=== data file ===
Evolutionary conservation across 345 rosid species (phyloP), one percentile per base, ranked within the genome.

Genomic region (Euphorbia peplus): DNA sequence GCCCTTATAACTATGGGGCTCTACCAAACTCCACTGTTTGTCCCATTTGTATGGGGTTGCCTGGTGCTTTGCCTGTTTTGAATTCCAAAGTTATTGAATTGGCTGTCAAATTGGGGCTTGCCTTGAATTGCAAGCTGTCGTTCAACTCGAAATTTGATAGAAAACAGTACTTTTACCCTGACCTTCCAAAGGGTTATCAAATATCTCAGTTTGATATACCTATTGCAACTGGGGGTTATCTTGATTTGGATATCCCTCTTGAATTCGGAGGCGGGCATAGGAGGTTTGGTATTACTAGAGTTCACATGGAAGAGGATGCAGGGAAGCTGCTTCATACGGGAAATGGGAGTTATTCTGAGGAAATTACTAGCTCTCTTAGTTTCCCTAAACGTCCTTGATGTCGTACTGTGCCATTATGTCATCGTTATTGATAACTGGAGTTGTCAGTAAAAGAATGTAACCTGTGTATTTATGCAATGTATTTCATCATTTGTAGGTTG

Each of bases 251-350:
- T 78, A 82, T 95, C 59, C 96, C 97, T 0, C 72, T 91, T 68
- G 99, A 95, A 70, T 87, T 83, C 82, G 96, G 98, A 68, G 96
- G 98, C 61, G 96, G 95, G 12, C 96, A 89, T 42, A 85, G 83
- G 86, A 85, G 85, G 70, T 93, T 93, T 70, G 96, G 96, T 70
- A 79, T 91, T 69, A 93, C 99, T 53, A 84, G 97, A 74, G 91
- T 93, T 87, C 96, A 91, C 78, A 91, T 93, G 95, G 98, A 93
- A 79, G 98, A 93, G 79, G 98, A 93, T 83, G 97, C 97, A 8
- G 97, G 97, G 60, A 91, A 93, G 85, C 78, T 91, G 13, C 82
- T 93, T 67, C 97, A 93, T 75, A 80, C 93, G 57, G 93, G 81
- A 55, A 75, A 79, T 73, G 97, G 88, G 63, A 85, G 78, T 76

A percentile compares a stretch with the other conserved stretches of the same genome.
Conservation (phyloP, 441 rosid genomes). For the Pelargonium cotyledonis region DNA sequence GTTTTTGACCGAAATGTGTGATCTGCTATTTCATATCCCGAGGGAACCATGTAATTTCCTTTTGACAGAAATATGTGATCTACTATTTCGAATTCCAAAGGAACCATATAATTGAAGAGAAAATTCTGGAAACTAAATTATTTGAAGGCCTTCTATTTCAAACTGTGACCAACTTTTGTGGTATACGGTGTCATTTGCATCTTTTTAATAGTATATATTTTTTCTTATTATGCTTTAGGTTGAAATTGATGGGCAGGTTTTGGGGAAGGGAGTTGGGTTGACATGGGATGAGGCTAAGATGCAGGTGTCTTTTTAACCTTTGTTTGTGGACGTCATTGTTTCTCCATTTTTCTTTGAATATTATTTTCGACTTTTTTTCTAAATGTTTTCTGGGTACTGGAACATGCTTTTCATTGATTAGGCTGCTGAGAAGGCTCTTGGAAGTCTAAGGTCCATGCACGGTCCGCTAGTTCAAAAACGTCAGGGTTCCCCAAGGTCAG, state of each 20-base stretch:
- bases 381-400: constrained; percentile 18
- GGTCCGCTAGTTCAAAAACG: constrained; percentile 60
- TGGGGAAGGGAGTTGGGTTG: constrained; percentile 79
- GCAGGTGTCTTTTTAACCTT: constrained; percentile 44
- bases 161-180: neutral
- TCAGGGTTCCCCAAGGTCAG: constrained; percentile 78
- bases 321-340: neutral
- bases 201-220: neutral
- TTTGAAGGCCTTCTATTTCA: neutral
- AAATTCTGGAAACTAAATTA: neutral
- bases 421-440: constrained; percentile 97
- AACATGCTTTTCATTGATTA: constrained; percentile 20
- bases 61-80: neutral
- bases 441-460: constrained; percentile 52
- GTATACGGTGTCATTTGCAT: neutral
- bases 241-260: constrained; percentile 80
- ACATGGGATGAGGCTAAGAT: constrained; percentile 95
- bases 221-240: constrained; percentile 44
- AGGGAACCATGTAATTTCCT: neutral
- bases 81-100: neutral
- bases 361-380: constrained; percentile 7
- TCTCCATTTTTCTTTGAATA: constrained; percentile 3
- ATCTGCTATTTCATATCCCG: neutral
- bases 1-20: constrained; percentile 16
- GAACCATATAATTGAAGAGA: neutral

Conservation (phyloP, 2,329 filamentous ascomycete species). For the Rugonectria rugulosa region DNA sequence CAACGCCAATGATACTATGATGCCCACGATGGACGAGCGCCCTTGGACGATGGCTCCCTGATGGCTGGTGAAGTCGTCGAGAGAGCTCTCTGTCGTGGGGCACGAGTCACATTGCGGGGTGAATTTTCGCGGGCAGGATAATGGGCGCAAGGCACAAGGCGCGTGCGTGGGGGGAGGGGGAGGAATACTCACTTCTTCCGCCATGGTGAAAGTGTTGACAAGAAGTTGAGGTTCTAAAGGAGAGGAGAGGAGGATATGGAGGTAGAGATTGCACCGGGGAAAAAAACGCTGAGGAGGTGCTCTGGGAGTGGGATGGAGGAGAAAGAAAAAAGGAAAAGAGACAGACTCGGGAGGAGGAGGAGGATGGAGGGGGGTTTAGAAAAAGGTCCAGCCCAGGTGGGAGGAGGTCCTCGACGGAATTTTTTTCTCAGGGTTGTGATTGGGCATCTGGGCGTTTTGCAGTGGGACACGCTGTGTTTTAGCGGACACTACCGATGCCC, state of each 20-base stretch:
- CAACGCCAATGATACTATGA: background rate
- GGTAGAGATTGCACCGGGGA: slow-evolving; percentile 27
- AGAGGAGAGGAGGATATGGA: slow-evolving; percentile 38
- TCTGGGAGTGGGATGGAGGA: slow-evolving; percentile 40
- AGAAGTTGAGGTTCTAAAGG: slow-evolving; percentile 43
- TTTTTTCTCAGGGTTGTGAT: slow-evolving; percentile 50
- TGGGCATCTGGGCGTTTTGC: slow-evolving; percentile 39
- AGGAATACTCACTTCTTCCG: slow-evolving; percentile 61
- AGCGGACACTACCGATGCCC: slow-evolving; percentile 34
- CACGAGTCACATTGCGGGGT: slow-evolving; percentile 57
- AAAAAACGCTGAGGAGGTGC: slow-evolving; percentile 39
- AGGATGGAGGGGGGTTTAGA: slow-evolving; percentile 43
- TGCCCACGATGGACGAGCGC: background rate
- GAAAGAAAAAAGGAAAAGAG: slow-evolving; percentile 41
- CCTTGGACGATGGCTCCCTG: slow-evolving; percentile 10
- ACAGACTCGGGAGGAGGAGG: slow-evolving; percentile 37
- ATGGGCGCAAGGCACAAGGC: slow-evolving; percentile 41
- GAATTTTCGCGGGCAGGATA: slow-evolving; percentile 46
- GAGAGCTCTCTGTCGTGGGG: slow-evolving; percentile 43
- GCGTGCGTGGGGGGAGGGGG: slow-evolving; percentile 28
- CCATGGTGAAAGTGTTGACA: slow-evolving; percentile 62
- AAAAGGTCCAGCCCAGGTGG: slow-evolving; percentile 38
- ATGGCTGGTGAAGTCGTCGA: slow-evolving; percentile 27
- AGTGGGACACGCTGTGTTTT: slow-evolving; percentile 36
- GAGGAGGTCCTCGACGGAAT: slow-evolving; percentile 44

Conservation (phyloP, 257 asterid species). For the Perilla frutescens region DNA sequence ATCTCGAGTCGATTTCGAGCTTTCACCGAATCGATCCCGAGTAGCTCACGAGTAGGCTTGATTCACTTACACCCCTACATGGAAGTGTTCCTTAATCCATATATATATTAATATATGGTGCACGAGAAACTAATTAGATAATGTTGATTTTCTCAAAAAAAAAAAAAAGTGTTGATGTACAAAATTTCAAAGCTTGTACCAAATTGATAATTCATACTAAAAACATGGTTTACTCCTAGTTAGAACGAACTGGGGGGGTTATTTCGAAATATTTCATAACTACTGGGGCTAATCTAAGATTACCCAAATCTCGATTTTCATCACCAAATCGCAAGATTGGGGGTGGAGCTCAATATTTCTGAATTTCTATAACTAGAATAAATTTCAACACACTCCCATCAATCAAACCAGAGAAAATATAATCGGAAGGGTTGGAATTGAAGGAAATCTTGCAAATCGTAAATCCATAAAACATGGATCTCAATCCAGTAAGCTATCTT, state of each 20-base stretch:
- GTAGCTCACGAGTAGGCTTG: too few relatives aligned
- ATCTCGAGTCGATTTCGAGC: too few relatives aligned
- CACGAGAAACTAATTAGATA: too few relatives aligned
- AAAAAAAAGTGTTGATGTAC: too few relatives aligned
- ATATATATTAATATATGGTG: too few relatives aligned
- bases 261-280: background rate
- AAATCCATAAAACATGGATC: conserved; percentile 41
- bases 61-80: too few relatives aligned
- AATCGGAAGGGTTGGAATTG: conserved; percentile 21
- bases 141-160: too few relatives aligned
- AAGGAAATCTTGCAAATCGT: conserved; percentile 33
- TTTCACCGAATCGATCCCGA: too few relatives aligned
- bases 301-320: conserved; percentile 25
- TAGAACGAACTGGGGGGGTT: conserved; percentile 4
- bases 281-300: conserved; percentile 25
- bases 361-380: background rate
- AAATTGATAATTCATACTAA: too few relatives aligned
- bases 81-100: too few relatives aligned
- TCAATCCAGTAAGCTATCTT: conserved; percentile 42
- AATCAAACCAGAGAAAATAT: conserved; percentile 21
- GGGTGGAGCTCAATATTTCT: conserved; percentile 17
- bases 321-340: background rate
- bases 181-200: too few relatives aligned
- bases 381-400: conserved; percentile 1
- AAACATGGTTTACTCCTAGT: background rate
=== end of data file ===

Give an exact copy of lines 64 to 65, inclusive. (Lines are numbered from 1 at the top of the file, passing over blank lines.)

- ATGGCTGGTGAAGTCGTCGA: slow-evolving; percentile 27
- AGTGGGACACGCTGTGTTTT: slow-evolving; percentile 36